Town officials say they’ve applied for four years of relief from a widely discussed affordable housing law.
First Selectman Kevin Moynihan in a July 27 email to town funding bodies, several municipal officials, consultants and attorneys said the state has confirmed that it received New Canaan’s application for a moratorium.
“This starts a 90-day statutory review period by DOH [the state Department of Housing],” Moynihan said in the email, obtained by NewCanaanite.com. “A 30-day public comment period will commence upon publication of legal notice in the CT Law Journal which is expected to be in the August 2nd issue.”
Applying now—rather than when the rebuilding project at Canaan Parish is complete—reverses a decision that Moynihan had made in June. At that time, he conceded that after consulting with the state, municipal officials “determined that the town does not qualify for a moratorium at this time.” Moynihan also said at the time that the town’s attorneys, after considering comments made on the application by a lawyer representing the developer of a proposed affordable housing project at Weed and Elm Streets—namely, that the town’s application was incomplete and would not be approved—declined to provide a legal opinion that the application complies with the law.
Yet in his email last week, Moynihan noted that Nick Bamonte, a lawyer with the town attorney’s firm of Berchem Moses PC, “opines that New Canaan qualifies for a second moratorium.”
It’s unclear whether the state will approve the application. The Department of Housing has up to 90 days to make a decision on it.
Under the state law, known by its statute number, 8-30g, towns where less than 10% of all housing stock qualifies as “affordable,” by the state’s definition, developers can skirt local planning decisions in projects that set aside a certain percentage of units at below-market rates. The town had qualified for one such moratorium in 2017, with the denser redevelopment of New Canaan Housing Authority-owned apartments Millport Avenue, and hoped to qualify for another through the redevelopment of the Canaan Parish complex at Lakeview Avenue and Route 123, which was partially completed last October.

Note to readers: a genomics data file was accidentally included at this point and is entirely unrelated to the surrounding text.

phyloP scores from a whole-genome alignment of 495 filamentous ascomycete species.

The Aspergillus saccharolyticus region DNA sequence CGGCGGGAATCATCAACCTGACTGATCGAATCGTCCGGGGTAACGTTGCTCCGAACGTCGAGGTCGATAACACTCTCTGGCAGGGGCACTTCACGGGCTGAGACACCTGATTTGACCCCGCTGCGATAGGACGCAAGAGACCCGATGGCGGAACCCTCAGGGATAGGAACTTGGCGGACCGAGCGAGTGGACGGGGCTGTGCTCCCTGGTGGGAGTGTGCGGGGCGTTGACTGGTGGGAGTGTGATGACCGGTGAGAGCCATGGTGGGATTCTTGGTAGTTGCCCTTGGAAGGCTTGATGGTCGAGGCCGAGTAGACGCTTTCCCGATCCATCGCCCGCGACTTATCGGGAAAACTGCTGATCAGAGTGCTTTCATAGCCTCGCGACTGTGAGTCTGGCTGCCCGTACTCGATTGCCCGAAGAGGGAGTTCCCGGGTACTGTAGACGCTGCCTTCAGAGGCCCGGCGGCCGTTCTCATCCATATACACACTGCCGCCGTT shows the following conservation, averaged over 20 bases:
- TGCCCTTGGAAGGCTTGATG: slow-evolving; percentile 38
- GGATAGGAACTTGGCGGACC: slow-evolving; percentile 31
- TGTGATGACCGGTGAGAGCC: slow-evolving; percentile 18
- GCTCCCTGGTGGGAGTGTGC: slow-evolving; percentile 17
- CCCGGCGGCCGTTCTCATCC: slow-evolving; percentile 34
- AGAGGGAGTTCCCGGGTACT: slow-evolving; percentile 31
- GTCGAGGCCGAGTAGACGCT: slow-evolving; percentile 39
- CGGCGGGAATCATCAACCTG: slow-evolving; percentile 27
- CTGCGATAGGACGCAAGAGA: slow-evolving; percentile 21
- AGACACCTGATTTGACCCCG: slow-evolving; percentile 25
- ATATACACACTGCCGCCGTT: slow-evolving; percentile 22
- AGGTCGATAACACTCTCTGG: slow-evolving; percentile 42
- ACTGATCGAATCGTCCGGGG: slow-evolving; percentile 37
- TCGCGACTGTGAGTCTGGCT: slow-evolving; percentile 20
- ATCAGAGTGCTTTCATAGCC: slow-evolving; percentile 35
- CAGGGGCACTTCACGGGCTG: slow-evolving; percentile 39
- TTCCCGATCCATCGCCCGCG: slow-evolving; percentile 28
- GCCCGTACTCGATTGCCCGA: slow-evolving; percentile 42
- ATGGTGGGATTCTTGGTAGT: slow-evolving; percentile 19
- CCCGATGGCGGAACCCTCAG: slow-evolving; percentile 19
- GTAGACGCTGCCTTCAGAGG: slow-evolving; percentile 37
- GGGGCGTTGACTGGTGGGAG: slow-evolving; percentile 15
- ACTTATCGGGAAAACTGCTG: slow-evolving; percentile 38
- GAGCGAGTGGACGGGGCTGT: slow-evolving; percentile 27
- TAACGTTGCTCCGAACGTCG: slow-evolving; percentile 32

Yet the Housing Authority ran into financing difficulties with the Canaan parish project in April 2019, nearly a full year prior to the pandemic. Then there were COVID-19-related delays, officials have said. Attorney Tim Hollister, representing developer Arnold Karp, then said the town had not obtained the “housing unit equivalent” or “HUE” points needed for the moratorium. It also failed to address the demolition of units at Millport and Canaan Parish, and failed to explain how it was using “holdover” HUE points in its calculation, Hollister said.
Last month, some members of New Canaan’s legislative body, the Town Council, urged Moynihan to get a second legal opinion regarding the application. “Roll the dice and submit the moratorium application,” Councilman Hilary Ormond said at the Town Council’s June 15 meeting.
It’s unclear why the town attorney’s office changed its mind regarding the application or whether state officials signaled to the town that it would be approved.